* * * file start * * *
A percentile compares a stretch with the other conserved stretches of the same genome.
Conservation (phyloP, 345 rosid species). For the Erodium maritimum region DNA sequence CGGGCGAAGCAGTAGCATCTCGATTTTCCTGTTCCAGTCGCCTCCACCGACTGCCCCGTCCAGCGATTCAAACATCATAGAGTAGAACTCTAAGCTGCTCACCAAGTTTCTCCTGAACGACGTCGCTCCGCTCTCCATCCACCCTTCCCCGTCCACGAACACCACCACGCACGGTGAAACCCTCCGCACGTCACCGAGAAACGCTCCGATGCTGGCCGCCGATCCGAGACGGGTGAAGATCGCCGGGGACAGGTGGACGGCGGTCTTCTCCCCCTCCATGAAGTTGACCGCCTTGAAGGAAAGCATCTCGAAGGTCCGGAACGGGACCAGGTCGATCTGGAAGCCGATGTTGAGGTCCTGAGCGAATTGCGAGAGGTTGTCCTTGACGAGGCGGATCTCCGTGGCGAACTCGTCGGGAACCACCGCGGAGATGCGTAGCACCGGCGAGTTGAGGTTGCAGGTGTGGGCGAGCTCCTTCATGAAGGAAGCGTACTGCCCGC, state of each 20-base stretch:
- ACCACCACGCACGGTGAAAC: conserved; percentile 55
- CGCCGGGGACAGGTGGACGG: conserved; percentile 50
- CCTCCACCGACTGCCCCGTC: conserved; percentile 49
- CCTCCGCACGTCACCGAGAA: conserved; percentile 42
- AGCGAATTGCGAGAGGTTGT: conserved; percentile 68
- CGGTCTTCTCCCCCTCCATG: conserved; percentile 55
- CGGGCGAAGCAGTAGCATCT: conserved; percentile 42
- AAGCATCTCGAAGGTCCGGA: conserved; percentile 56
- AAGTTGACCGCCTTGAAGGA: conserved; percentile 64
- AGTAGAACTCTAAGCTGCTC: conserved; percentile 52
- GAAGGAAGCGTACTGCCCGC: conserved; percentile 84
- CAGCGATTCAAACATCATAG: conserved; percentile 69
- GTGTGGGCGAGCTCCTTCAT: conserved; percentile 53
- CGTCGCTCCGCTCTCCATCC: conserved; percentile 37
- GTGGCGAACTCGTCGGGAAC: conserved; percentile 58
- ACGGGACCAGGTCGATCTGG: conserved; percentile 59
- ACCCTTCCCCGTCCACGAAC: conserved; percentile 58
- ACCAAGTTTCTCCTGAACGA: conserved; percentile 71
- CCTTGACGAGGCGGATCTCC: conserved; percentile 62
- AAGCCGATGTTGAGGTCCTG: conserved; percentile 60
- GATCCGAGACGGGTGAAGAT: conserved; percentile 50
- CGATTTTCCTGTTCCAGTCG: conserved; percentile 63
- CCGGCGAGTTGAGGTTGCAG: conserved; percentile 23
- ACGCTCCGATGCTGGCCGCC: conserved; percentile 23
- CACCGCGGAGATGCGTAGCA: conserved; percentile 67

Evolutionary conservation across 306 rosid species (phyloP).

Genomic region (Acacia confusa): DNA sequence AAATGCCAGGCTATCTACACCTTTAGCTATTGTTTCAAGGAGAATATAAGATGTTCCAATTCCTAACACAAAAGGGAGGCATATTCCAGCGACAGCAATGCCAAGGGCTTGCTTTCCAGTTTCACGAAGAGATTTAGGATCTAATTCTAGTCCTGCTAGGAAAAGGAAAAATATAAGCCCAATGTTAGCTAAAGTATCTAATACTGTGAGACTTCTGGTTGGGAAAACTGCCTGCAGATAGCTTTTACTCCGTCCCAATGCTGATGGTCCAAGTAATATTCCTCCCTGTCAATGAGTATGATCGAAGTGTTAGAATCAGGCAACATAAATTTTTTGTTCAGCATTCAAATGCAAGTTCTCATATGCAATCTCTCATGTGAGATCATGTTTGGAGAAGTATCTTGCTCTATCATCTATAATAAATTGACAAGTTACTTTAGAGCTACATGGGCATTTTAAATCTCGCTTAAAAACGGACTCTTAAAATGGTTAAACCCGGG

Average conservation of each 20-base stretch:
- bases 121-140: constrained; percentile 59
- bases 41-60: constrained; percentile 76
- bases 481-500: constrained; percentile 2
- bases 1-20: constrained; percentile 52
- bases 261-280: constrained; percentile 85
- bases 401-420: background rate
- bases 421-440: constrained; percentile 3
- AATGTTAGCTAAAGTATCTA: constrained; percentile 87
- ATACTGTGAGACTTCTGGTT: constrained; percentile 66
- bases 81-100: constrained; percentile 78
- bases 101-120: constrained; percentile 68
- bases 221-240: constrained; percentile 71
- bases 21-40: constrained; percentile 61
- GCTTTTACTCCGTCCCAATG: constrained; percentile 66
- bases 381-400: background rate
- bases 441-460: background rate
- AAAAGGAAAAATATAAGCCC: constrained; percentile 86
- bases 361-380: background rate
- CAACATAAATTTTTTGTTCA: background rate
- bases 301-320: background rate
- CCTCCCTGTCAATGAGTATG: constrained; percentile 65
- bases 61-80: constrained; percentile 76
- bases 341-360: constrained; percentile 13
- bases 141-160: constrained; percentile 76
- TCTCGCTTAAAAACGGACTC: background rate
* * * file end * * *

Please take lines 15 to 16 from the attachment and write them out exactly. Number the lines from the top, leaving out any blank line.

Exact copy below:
- GTGTGGGCGAGCTCCTTCAT: conserved; percentile 53
- CGTCGCTCCGCTCTCCATCC: conserved; percentile 37